We didn't see a pike--at least that was what I heard--doesn't mean that they weren't there, but most of the fishing I did with pros was in deeper water, and the general emphasis was on bass. One of the guys I fished with did catch a walleye.
  12. I fished Green Bay last week for a day trip, and when we went after big fish, the guide used clip-on weights to bring the deep-diving crankbaits down close the bottom. With the newish deep Bandits, we were able to get down to 30+ feet. In the past, I've used downriggers, Dipsey Divers and Jet Divers to get gear down to where i wanted it, and clip-on weights are the easiest. The only issue I have with them is that you have to remove them when bringing a fish in, unless you put the weight close to the lure.
  13. kjackson

    Pool 8 Mississippi River tips.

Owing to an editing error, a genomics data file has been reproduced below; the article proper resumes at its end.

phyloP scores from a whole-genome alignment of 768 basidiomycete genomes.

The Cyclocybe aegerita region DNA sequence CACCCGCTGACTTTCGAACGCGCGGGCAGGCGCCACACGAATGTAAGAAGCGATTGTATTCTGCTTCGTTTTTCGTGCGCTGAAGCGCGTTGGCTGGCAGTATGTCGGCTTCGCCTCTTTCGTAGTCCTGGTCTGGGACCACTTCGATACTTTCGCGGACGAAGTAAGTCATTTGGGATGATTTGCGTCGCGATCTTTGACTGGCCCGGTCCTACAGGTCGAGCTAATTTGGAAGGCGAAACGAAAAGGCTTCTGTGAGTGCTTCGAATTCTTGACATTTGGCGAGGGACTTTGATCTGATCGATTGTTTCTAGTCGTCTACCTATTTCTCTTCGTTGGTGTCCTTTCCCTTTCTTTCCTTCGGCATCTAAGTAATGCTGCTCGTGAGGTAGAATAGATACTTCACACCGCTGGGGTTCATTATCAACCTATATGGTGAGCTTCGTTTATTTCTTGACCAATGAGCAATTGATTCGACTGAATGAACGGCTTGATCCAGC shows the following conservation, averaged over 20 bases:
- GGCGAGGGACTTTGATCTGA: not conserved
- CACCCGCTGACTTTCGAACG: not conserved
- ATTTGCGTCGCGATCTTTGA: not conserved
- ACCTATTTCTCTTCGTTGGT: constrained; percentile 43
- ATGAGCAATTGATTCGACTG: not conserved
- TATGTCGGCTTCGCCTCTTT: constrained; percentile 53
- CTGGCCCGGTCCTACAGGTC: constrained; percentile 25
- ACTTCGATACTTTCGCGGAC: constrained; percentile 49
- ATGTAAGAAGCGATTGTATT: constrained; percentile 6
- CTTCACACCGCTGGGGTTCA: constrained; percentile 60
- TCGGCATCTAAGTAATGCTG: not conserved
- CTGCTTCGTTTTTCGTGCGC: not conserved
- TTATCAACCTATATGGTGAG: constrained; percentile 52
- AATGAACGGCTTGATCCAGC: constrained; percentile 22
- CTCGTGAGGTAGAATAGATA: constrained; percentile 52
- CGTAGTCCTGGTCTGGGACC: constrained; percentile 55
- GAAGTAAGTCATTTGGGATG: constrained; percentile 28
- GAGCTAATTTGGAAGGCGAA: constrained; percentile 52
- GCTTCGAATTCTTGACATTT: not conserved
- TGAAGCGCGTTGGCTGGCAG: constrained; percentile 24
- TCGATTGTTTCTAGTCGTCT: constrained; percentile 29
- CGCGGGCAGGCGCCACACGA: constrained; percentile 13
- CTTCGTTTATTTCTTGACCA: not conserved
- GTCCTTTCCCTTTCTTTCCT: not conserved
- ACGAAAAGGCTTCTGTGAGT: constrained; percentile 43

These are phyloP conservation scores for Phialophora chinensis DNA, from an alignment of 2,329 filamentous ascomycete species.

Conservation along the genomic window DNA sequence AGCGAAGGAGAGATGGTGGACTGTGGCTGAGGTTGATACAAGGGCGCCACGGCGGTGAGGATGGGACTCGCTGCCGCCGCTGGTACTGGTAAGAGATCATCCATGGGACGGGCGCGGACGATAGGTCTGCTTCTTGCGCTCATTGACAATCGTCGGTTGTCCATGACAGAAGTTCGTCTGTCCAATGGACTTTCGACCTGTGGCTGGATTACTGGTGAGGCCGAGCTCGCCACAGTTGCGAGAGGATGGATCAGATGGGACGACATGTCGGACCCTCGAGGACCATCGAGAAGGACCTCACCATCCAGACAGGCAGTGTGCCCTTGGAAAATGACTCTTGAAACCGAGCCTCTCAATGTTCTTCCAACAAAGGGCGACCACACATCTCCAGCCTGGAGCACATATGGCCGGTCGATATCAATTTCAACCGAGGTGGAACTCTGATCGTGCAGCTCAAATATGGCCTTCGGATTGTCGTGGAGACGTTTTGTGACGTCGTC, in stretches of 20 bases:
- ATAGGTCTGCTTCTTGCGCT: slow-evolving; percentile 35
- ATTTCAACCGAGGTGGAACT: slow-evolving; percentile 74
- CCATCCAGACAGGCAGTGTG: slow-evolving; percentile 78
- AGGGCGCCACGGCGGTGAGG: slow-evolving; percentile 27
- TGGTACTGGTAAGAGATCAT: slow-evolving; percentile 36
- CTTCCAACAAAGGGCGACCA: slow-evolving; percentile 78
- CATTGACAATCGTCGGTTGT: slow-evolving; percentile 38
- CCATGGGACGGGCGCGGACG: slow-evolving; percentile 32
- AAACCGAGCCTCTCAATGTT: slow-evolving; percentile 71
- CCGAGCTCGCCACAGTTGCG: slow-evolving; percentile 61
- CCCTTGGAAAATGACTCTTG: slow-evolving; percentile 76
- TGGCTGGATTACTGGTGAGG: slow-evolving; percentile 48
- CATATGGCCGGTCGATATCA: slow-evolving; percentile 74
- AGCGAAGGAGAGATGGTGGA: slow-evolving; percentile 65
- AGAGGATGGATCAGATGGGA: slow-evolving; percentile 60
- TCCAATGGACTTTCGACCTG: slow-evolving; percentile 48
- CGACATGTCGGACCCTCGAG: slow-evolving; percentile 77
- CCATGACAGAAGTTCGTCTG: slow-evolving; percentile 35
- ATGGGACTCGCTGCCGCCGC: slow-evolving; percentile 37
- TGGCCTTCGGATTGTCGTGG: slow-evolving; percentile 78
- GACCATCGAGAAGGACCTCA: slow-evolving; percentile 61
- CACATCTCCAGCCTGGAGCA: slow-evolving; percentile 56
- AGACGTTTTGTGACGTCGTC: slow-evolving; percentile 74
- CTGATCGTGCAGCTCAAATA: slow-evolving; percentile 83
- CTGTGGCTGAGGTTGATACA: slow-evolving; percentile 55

I fished out of LaCrosse three years ago in the same timeframe at a media event. Swim jigs, crank baits and some finesse stuff ruled. No pro was fishing a frog that I heard about, and given that Spro was one of the sponsors, frogs probably would have been used... I just returned from a week in Wisconsin, and water levels are still extremely high, FWIW. I'd sure give the shallow stuff a chance especially if the weather holds.
  14. Rather than do that, I'd use a clip-on weight ahead of the crank bait...or lead core. An in-line weight is another possibility, but that takes more effort to dial in.